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Mary Kelly: a post-potato famine immigrant?

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  • Mary Kelly: a post-potato famine immigrant?

    There is, as we all know, a flurry of contradicting claims as it pertains to Kelly's origins. Although many details provided by Barnett at the Kelly inquest by themselves look promising to any researcher new to the case, they will quickly get disheartened by the lack of verification available to substantiate them. The Irish parentage as well as her stay in Wales has so far remained an enigmatic riddle for researchers, but when we dispense with the name details for a moment, and study the tale from a wider historical perspective, it appears some parts of the riddle are less enigmatic than we might first have suspected, and subsequently Mary’s wild tales perhaps less wild than often assumed.
    Aside from Barnett's inquest testimony (as well as his pub interview with the Star-reporter), the other fragments of people claiming to know Kelly lends at least some weight to the assumption that she told her contemporaries in Dorset Street ( and beyond) that she was indeed of Irish parentage, and that her immediate family at some point moved to Wales. Furthermore, if the story is to be believed, at least one family member had moved back to Ireland before 1888.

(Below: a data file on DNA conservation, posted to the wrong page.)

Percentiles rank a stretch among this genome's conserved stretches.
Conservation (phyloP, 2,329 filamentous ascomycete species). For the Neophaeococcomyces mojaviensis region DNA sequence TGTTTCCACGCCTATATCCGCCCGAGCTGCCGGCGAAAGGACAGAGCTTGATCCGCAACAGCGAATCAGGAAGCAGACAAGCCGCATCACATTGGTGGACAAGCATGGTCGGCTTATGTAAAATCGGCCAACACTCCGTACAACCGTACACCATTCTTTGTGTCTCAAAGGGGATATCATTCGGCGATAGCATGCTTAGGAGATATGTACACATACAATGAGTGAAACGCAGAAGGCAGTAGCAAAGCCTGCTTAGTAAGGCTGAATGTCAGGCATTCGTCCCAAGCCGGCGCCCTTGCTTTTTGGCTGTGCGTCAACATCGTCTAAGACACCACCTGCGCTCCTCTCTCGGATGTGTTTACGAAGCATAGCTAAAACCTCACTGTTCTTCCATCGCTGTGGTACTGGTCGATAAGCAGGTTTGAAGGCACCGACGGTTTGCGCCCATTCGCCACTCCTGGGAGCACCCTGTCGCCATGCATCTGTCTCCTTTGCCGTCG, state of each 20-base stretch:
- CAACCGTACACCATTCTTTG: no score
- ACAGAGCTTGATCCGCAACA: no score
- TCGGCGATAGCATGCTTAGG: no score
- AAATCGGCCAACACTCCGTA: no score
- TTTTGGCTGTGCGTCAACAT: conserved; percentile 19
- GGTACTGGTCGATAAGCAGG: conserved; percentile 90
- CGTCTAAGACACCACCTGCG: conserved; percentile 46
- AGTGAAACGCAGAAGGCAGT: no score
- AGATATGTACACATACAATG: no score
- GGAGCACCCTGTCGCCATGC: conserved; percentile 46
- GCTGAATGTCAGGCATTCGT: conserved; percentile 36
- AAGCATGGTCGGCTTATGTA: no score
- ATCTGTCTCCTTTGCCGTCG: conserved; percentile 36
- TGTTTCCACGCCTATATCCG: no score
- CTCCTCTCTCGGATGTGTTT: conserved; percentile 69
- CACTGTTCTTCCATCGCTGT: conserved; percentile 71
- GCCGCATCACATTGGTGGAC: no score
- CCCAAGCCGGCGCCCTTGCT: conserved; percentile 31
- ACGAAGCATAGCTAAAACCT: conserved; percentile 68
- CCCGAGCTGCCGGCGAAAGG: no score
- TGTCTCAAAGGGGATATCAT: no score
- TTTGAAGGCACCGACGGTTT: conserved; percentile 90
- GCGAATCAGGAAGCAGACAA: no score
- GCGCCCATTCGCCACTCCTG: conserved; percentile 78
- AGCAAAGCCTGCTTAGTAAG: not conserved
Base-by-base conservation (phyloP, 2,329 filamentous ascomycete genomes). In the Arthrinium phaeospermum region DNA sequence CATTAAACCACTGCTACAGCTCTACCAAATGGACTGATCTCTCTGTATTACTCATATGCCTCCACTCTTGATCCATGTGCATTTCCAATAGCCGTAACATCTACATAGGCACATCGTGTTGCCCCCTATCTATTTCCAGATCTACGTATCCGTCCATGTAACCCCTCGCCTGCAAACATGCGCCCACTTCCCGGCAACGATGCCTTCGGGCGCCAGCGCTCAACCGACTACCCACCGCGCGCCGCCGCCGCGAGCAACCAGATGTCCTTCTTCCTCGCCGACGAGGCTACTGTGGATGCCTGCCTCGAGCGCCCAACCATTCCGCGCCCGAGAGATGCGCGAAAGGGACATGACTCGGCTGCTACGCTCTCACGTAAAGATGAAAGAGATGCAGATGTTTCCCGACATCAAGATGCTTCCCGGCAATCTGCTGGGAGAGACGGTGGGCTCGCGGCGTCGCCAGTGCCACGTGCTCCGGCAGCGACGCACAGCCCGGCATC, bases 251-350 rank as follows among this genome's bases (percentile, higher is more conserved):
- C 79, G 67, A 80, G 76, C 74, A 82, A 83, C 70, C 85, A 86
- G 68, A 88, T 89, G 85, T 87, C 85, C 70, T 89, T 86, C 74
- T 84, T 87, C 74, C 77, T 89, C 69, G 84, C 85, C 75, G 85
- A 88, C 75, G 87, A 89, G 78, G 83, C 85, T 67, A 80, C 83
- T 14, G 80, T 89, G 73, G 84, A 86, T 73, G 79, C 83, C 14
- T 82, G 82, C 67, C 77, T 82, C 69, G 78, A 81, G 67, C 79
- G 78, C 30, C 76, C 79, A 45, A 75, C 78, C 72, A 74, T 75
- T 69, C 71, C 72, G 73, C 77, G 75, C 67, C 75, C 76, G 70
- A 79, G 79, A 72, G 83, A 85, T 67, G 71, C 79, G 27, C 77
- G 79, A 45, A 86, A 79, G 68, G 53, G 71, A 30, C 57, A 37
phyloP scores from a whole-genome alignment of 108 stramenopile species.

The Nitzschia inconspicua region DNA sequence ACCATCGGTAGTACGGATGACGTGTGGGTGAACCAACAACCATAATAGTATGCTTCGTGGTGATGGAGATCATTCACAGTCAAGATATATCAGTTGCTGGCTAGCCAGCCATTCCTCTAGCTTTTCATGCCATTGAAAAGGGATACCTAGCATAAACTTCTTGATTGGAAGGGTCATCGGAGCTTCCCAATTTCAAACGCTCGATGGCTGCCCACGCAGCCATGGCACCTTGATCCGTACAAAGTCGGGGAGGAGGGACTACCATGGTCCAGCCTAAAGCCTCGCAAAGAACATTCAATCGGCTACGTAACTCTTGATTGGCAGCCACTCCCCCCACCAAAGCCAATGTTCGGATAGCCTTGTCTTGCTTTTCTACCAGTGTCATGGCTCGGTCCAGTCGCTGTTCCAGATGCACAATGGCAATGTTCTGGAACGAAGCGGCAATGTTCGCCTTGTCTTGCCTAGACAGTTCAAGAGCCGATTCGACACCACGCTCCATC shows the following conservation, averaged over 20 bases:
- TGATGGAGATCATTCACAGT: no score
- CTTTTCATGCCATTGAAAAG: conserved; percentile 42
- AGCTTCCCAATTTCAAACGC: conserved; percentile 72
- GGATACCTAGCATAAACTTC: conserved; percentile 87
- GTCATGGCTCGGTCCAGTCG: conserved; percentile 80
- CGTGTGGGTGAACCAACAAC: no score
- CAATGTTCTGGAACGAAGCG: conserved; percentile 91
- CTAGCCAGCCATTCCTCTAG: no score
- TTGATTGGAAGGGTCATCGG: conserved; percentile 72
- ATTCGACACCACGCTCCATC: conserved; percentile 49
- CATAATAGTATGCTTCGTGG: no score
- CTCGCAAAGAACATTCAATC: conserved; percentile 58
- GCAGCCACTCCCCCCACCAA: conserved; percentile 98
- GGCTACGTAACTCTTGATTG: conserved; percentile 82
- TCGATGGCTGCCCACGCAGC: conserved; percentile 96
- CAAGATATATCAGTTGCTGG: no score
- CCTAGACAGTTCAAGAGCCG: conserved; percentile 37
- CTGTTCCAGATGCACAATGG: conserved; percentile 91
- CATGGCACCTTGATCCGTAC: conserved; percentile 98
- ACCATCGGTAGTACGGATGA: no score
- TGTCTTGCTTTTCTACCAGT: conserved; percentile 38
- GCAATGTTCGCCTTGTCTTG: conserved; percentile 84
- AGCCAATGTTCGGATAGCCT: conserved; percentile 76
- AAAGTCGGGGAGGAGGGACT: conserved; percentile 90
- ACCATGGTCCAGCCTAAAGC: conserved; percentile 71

John McCarthy, for example, was reported by The Star 10 November, 1888 as saying that “her (Kelly’s) mother lives in Ireland, but in what county I do not know. Deceased used to receive letters from her occasionally.”
    And then there’s the unnamed city missionary who told the Daily News of 12 Nov 1888:
    "(...) I know that she has been in correspondence with her mother. It is not true, as it has been stated, that she is a Welshwoman. She is of Irish parentage, and her mother, I believe, lives in Limerick. I used to hear a good deal about the letters from her mother there.."

    The correspondence details make one raise ones eyebrow for several reasons: if Mary had emigrated from Ireland with her family "when very young", it is easy to assume that Kelly’s parents were just one out of thousands of Irish families fleeing from hardship brought about by the potato famine of the mid 1800s.
    Again: such a case can only be reasonably argued when we accept Mary was truthful about her mother living in Ireland, their mutual correspondence having actually taken place. A factoid for which we- again- rely completely on statements made by John McCarthy and the unnamed missionary. It is, on the other hand, not true that no one else was found to confirm any of Barnett's statements. When Barnett for example speaks of Mary hailing from either the county or the town of Limerick, we at least have some collaborating statements by third parties acquainted with Kelly. John McCarthy told The Star that, although he did not know from what county Kelly stemmed, her mother ‘lives in Ireland’. Elizabeth Foster, who said she knew Mary Kelly for a year prior, was more specific when she told the Irish Times of 13 november that ‘she used to tell me she came from Limerick.’ The Irish connection was also established by the impossible to trace “Lizzie Fisher” who told Lloyd's Weekly Newspaper as printed on Sunday, 11th November, “that she (Kelly) was heartily sick of the life she was leading, and she wished that she had money enough to go back to Ireland, where her people lived.”